X-Message-Number: 12296
From: Thomas Donaldson <>
Subject: for George Smith
Date: Sat, 21 Aug 1999 14:43:41 +1000 (EST)

To George Smith and others:

Saul Kent's message illustrates an unpalatable fact that George Smith and 
others should take to heart. Yes, scientific research can achieve many
things. No, the order (and even the list of things it achieves) depend not
simply on the laws of the universe (aside from human beings) but on the
society which supports that scientific research.

This is why the USSR did so well in physics, math, and other such
sciences, and completely failed to make significant advances in
biotechnology (unless you include the breeding of virulent viruses as
bioweapons). It's also why the Romans, the Greeks, and even the Chinese
(who were for a while much more advanced than any other civilization on
Earth) failed to carry through to industrialization. Why would the 
Greeks and Romans bother when they had so many slaves to do their bidding?
And the main driver of Chinese society was their governmental bureaucracy:
any science they did they did as a sideline.

As for nanotechnology, as I read about actual attempts to do things at
that scale (I'm NOT talking about theory here --- theory alone gets us
nowhere --- but actual working devices), I also note that the main focus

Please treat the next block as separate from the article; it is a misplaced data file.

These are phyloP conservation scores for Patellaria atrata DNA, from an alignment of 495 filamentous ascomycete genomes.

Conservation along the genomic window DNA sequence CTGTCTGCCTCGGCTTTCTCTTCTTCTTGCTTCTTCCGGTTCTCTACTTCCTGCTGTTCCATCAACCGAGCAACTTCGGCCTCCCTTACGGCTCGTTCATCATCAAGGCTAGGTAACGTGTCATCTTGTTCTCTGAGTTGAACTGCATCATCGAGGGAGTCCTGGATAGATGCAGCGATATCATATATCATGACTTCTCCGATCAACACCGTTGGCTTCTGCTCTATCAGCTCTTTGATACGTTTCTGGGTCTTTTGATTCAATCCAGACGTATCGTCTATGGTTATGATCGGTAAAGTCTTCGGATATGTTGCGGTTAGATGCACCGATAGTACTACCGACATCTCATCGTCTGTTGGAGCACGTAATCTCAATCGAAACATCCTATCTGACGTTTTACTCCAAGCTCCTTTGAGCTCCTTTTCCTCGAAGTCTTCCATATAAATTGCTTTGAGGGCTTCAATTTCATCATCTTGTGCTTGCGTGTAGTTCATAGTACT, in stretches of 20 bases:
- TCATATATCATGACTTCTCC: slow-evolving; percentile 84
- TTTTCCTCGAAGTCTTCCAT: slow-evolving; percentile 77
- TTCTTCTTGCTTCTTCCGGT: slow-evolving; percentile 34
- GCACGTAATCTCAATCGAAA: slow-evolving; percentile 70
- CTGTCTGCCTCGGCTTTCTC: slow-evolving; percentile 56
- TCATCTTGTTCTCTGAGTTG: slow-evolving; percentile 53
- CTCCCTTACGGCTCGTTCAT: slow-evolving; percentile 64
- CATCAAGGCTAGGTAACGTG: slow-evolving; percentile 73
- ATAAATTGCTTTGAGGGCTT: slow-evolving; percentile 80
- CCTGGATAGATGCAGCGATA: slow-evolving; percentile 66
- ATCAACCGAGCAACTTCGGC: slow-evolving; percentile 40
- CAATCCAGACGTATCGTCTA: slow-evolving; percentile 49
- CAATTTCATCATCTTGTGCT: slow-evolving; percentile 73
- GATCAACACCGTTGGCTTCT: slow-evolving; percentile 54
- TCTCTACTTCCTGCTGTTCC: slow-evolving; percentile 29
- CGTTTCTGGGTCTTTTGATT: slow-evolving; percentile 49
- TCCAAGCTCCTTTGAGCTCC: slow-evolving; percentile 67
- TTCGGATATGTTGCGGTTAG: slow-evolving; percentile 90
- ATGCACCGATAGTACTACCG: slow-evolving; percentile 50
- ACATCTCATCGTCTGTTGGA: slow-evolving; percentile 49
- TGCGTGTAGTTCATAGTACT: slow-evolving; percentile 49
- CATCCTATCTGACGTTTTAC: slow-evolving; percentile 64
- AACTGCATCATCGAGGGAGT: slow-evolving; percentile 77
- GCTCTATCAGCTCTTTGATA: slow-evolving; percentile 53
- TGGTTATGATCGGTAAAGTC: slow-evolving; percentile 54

of such activities by our society at large isn't in doing any kind of
medical repair at all, but at making better computers (and overcoming the
imminent failure of silicon to serve as a suitable substrate for fast
enough computers). 

Contemporary society in Europe and the US does have at least one blind
spot, and immortality lies at the center of that blind spot. It may very
well have others that we'll discover with time and thought (I will not
waste time here giving other such spots). And that blind spot means that
we simply CANNOT assume that the scientific advances we need will be 
achieved by people other than cryonicists and immortalists. Yes, it's
conceivable that we will CONVERT our society to our point of view, and
THEN achieve the needed advances. But that seems unlikely unless we
get further along in achieving them ourselves.

			Best and long long life to all,

				Thomas Donaldson

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